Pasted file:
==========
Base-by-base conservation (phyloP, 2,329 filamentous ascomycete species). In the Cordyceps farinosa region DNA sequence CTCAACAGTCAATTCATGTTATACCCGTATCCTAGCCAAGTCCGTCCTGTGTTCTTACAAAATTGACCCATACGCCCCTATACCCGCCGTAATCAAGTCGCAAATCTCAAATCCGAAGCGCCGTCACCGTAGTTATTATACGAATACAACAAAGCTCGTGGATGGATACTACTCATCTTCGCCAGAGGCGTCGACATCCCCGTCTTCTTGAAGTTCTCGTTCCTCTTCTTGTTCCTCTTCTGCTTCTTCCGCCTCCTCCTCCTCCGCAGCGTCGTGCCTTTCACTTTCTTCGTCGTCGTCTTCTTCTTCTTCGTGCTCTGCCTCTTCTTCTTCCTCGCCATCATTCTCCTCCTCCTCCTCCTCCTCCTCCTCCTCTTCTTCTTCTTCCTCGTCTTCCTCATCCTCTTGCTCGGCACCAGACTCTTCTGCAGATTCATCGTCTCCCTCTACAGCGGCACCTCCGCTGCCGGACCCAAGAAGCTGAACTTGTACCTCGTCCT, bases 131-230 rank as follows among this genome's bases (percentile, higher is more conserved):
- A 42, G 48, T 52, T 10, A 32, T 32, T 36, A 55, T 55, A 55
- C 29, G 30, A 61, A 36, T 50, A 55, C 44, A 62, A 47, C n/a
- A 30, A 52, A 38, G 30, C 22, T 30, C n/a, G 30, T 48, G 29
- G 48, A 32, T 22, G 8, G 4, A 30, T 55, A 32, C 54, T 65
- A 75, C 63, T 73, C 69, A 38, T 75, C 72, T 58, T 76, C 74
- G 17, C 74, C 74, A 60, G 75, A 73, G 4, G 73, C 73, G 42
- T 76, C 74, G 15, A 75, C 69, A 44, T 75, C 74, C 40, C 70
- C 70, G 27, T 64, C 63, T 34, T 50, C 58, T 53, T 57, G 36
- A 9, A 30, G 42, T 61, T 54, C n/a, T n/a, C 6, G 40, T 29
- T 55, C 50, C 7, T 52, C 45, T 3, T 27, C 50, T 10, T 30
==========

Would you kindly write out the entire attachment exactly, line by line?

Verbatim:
Base-by-base conservation (phyloP, 2,329 filamentous ascomycete species). In the Cordyceps farinosa region DNA sequence CTCAACAGTCAATTCATGTTATACCCGTATCCTAGCCAAGTCCGTCCTGTGTTCTTACAAAATTGACCCATACGCCCCTATACCCGCCGTAATCAAGTCGCAAATCTCAAATCCGAAGCGCCGTCACCGTAGTTATTATACGAATACAACAAAGCTCGTGGATGGATACTACTCATCTTCGCCAGAGGCGTCGACATCCCCGTCTTCTTGAAGTTCTCGTTCCTCTTCTTGTTCCTCTTCTGCTTCTTCCGCCTCCTCCTCCTCCGCAGCGTCGTGCCTTTCACTTTCTTCGTCGTCGTCTTCTTCTTCTTCGTGCTCTGCCTCTTCTTCTTCCTCGCCATCATTCTCCTCCTCCTCCTCCTCCTCCTCCTCCTCTTCTTCTTCTTCCTCGTCTTCCTCATCCTCTTGCTCGGCACCAGACTCTTCTGCAGATTCATCGTCTCCCTCTACAGCGGCACCTCCGCTGCCGGACCCAAGAAGCTGAACTTGTACCTCGTCCT, bases 131-230 rank as follows among this genome's bases (percentile, higher is more conserved):
- A 42, G 48, T 52, T 10, A 32, T 32, T 36, A 55, T 55, A 55
- C 29, G 30, A 61, A 36, T 50, A 55, C 44, A 62, A 47, C n/a
- A 30, A 52, A 38, G 30, C 22, T 30, C n/a, G 30, T 48, G 29
- G 48, A 32, T 22, G 8, G 4, A 30, T 55, A 32, C 54, T 65
- A 75, C 63, T 73, C 69, A 38, T 75, C 72, T 58, T 76, C 74
- G 17, C 74, C 74, A 60, G 75, A 73, G 4, G 73, C 73, G 42
- T 76, C 74, G 15, A 75, C 69, A 44, T 75, C 74, C 40, C 70
- C 70, G 27, T 64, C 63, T 34, T 50, C 58, T 53, T 57, G 36
- A 9, A 30, G 42, T 61, T 54, C n/a, T n/a, C 6, G 40, T 29
- T 55, C 50, C 7, T 52, C 45, T 3, T 27, C 50, T 10, T 30